The Future of Oil and Gas in India
The present is an interesting time for the oil and gas industry. While turmoil is far from being new to the field, the present brings an unprecedented challenge in the form of sustainability.
While an overwhelming majority of systems in the world continue to be heavily dependent on oil and gas and their derived products, the growth of alternative and renewable sources of energy is on the rise. Undoubtedly, the future is much more promising for sustainable sources of energy than it is for less eco-friendly options such as oil and gas. However, this is not necessarily true in the short term.
The shift from oil and gas to other sources of energy requires numerous reforms of fundamental infrastructure and systems across the board. Executing these reforms is extremely capital-intensive, making this shift a rather gradual one, especially in capital-poor economies such as India. In the meantime, the oil and gas industry is expected to continue growing. This article will explore what the industry can expect in India during the coming year.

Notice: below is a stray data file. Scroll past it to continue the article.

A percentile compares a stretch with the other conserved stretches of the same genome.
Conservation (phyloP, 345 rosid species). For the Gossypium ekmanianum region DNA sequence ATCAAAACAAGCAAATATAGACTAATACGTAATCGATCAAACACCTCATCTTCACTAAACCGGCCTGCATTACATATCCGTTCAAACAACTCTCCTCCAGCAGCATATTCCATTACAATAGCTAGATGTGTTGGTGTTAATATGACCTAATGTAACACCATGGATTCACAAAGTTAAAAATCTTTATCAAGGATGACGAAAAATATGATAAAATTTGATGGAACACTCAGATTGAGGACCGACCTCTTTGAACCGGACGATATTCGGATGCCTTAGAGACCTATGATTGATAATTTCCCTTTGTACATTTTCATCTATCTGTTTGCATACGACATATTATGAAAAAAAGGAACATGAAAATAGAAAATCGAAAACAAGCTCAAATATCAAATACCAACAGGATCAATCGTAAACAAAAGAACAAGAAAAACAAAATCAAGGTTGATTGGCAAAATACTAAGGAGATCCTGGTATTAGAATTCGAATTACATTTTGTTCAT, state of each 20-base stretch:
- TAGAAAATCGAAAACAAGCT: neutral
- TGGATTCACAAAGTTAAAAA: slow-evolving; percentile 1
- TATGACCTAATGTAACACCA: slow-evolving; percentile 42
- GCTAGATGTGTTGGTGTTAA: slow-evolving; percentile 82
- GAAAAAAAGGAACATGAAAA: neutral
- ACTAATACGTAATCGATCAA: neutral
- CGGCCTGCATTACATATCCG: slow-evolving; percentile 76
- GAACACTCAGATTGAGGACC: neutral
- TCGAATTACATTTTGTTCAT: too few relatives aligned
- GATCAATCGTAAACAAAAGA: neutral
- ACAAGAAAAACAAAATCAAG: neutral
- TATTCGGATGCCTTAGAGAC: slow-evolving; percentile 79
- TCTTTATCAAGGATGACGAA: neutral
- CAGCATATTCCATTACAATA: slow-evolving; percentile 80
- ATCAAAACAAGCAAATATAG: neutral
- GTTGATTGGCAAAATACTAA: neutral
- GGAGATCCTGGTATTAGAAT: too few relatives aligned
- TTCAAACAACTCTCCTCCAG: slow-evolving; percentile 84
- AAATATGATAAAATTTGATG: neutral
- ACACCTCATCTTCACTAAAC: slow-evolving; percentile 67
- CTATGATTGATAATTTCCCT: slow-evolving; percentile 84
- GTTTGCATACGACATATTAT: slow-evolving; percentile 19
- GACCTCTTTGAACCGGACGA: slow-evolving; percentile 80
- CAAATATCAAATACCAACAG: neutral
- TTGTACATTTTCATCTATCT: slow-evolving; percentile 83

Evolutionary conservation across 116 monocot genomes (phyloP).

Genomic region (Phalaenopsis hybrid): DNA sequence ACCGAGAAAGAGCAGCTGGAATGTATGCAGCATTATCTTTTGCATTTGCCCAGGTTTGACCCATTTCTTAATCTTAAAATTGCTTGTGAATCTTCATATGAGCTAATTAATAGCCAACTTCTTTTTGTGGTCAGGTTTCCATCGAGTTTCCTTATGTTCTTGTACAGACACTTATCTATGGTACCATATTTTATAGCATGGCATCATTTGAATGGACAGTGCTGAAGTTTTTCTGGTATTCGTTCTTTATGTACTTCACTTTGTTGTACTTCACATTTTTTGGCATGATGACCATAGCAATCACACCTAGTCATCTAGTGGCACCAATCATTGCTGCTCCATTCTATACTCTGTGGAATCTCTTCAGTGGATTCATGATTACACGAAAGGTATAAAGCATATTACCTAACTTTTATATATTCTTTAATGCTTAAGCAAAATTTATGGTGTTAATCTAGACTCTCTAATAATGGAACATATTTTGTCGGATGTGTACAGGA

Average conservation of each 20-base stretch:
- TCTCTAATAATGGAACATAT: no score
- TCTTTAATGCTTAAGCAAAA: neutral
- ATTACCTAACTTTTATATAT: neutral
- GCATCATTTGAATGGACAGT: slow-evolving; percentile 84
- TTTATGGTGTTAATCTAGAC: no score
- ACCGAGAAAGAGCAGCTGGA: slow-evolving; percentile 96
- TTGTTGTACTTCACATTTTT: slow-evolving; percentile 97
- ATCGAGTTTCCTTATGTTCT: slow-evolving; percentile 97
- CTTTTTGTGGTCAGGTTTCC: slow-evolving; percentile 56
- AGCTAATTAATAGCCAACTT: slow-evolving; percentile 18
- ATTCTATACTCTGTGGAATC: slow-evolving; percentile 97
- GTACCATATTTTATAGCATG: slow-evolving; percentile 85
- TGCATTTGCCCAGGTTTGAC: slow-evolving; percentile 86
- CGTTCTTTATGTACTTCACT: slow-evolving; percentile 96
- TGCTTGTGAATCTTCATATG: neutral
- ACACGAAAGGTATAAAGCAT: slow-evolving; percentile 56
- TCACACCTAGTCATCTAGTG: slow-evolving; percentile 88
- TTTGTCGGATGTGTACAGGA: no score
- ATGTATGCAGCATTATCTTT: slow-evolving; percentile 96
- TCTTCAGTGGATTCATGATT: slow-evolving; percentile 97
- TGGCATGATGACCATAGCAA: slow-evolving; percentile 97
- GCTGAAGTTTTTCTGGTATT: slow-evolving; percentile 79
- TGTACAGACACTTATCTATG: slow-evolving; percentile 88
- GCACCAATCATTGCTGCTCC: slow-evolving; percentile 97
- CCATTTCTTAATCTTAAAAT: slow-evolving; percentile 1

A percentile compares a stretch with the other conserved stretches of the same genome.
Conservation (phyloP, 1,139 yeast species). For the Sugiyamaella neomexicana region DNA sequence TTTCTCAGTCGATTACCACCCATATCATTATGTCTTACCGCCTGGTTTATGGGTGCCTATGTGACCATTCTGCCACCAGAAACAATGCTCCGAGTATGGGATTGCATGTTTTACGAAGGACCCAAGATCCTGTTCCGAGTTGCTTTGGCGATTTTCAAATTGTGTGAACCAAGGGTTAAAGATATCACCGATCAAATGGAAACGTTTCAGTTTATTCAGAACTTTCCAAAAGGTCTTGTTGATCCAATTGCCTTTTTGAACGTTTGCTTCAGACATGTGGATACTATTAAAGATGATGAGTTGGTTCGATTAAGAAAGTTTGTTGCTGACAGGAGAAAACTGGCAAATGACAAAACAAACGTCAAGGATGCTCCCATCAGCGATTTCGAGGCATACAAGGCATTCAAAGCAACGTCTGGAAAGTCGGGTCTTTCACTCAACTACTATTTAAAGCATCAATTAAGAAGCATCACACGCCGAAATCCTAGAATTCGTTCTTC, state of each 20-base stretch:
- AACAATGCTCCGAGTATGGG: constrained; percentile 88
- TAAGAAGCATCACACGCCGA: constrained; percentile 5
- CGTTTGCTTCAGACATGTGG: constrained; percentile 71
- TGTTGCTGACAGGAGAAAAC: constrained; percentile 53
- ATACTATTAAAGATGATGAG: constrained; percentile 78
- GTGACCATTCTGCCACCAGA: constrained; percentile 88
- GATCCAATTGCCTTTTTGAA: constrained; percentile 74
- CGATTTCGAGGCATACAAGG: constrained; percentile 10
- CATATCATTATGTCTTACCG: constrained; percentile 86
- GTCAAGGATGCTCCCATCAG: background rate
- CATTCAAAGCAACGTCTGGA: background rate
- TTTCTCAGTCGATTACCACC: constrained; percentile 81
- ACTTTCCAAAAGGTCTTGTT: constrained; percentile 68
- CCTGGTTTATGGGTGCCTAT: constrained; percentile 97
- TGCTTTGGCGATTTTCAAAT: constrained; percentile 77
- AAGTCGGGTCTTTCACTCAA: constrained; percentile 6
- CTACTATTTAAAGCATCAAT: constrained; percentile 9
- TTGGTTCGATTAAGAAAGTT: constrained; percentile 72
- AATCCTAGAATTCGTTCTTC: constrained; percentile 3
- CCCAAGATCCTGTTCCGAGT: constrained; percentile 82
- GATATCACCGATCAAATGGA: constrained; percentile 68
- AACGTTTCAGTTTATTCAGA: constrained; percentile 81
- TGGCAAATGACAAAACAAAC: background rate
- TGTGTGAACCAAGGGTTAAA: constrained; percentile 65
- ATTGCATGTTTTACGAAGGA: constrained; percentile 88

Oil and Gas Projections
According to data published by the Government of India, India is the world’s third largest energy and oil consumer after the US and China. Between 2017 and 2040, the projected oil demand in India is expected to grow at a CAGR of 4.2%, even though the net quantities of oil demanded will be significantly lower than that of China or the US.
India is among the top 5 importers of oil and gas, respectively, in the world. In 2019, the country was the world’s second largest importer of net crude oil. However, government plans and policies in recent times show a concerted effort to focus heavily on reducing India’s oil and gas import dependency. As a result, although the domestic demand for oil and gas is set to grow rapidly, the import demand is expected to drop.
India has witnessed a steady increase in the consumption as well as production of oil and gas. Domestic demand for petroleum products is expected to grow at a CAGR of 10%, reaching 244.960 MT by 2021-22.
During April-October 2020, the cumulative crude oil production stood at 19,110 TMT, whereas the natural gas production for the same period was 18,646 TMT. The government has taken serious efforts to ensure a sharp rise in the number of LPG connections, adding 4.64 lakh new LPG connections in December 2020 alone. Currently, approximately 16,788km of natural gas pipelines are operational, with another 12,672km under development.